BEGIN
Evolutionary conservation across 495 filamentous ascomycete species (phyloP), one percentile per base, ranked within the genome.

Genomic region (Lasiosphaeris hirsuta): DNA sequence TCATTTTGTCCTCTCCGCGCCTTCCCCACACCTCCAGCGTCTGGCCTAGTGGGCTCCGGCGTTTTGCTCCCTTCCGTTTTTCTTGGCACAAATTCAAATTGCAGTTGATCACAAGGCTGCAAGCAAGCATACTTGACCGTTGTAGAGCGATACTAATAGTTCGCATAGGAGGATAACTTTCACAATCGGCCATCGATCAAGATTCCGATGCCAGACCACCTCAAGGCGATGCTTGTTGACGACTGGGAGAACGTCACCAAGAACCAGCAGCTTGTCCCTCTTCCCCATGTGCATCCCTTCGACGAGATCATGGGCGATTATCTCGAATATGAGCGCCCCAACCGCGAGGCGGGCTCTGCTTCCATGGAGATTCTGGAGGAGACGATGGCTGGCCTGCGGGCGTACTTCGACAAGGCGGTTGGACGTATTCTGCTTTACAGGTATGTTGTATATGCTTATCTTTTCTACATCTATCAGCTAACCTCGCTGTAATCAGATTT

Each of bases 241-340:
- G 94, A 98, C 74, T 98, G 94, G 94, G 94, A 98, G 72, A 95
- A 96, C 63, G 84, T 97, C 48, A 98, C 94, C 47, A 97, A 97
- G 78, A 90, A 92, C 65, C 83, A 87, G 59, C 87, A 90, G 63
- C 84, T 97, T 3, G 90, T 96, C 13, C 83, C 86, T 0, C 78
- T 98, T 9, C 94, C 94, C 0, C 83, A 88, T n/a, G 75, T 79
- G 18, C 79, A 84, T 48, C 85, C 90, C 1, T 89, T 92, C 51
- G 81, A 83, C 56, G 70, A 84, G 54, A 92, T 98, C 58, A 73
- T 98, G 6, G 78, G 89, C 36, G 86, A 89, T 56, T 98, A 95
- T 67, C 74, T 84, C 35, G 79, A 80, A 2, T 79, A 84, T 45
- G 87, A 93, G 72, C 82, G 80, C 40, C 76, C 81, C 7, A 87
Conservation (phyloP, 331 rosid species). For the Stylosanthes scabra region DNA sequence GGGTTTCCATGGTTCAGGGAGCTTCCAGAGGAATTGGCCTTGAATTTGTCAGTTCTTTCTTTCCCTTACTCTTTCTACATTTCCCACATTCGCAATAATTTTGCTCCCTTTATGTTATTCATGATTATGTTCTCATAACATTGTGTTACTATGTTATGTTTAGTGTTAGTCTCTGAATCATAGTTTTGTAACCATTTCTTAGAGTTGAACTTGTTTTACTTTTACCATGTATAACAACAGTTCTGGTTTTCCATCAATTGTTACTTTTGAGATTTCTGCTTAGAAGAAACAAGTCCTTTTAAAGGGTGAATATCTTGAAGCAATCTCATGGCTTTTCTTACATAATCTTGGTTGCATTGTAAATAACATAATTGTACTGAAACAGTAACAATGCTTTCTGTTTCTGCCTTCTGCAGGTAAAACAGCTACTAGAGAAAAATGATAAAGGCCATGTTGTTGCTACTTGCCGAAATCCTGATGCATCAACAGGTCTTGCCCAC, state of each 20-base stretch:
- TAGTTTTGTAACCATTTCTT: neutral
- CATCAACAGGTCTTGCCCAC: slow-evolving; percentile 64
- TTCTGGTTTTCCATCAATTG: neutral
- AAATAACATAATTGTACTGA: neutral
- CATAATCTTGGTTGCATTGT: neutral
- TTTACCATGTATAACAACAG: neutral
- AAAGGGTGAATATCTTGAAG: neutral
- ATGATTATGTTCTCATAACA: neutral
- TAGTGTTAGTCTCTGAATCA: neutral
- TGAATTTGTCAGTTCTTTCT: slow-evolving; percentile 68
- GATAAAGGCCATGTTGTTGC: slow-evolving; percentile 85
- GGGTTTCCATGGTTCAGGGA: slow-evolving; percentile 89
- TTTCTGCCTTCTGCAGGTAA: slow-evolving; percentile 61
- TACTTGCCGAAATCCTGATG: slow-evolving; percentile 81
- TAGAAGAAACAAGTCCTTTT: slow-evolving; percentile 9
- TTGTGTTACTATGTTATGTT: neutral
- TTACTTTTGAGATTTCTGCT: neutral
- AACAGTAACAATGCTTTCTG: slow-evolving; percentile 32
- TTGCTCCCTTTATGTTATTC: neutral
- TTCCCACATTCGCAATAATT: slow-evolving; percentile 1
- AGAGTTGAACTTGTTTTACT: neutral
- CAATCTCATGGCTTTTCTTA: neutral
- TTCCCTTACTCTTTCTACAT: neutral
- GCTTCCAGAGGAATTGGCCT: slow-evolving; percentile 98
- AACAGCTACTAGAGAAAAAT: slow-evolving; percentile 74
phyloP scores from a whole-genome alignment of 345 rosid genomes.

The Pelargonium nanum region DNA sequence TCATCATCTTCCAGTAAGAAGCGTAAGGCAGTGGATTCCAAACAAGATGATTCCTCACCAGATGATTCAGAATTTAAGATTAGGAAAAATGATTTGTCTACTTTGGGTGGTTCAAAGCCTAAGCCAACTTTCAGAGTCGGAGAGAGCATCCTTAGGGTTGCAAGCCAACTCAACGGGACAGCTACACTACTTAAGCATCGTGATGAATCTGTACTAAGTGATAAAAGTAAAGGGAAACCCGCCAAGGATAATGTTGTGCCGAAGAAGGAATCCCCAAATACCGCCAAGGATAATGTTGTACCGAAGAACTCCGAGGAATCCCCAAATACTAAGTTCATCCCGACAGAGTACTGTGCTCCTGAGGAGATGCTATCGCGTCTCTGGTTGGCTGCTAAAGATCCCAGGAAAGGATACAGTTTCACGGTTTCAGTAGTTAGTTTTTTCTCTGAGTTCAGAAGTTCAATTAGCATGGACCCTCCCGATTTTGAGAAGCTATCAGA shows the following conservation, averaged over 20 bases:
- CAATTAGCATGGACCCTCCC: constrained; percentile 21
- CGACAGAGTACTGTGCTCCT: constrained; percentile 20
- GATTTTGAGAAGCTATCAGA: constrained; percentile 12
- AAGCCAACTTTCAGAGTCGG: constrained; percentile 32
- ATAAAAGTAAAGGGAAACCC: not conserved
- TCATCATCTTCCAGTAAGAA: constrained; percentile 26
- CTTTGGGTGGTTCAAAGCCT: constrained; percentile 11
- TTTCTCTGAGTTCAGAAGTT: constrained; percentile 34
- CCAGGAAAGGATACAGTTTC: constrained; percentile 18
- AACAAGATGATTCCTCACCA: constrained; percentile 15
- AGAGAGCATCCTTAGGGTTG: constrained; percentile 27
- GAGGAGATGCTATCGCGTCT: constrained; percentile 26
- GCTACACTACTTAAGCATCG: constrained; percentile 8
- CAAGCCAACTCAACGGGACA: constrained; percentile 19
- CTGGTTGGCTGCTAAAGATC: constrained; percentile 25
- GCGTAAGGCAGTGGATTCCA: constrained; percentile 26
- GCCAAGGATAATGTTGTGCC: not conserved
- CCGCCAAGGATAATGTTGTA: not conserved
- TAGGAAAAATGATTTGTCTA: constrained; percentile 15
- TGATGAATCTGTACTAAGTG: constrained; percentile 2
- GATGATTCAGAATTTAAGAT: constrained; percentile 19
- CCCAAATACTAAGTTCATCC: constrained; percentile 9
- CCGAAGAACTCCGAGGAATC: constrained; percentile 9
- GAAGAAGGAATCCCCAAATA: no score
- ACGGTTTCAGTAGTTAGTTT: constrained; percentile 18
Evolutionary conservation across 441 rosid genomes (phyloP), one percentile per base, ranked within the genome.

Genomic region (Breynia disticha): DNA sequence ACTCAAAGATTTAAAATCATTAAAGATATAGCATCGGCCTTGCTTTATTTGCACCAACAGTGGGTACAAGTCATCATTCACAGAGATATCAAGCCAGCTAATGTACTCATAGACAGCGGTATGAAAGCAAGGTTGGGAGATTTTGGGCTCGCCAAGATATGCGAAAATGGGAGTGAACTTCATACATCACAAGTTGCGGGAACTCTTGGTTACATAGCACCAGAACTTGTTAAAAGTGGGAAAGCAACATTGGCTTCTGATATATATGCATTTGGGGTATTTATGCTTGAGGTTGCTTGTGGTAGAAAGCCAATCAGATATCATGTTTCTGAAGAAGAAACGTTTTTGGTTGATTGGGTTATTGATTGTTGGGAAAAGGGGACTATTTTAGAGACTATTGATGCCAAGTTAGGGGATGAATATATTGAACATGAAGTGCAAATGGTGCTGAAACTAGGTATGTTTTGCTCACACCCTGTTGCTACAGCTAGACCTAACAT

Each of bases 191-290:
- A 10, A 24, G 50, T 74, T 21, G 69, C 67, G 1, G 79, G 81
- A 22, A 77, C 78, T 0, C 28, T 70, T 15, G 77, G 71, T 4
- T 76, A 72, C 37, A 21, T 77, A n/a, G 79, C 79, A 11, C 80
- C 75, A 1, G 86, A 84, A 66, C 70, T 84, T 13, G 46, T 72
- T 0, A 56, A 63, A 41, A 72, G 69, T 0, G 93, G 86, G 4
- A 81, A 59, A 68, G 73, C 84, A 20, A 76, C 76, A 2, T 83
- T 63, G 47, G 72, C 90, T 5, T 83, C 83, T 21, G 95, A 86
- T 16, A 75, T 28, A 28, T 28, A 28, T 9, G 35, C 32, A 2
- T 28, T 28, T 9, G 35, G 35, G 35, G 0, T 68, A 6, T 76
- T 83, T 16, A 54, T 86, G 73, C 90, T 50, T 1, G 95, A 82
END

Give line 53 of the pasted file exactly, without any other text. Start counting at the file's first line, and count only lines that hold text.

- GAGGAGATGCTATCGCGTCT: constrained; percentile 26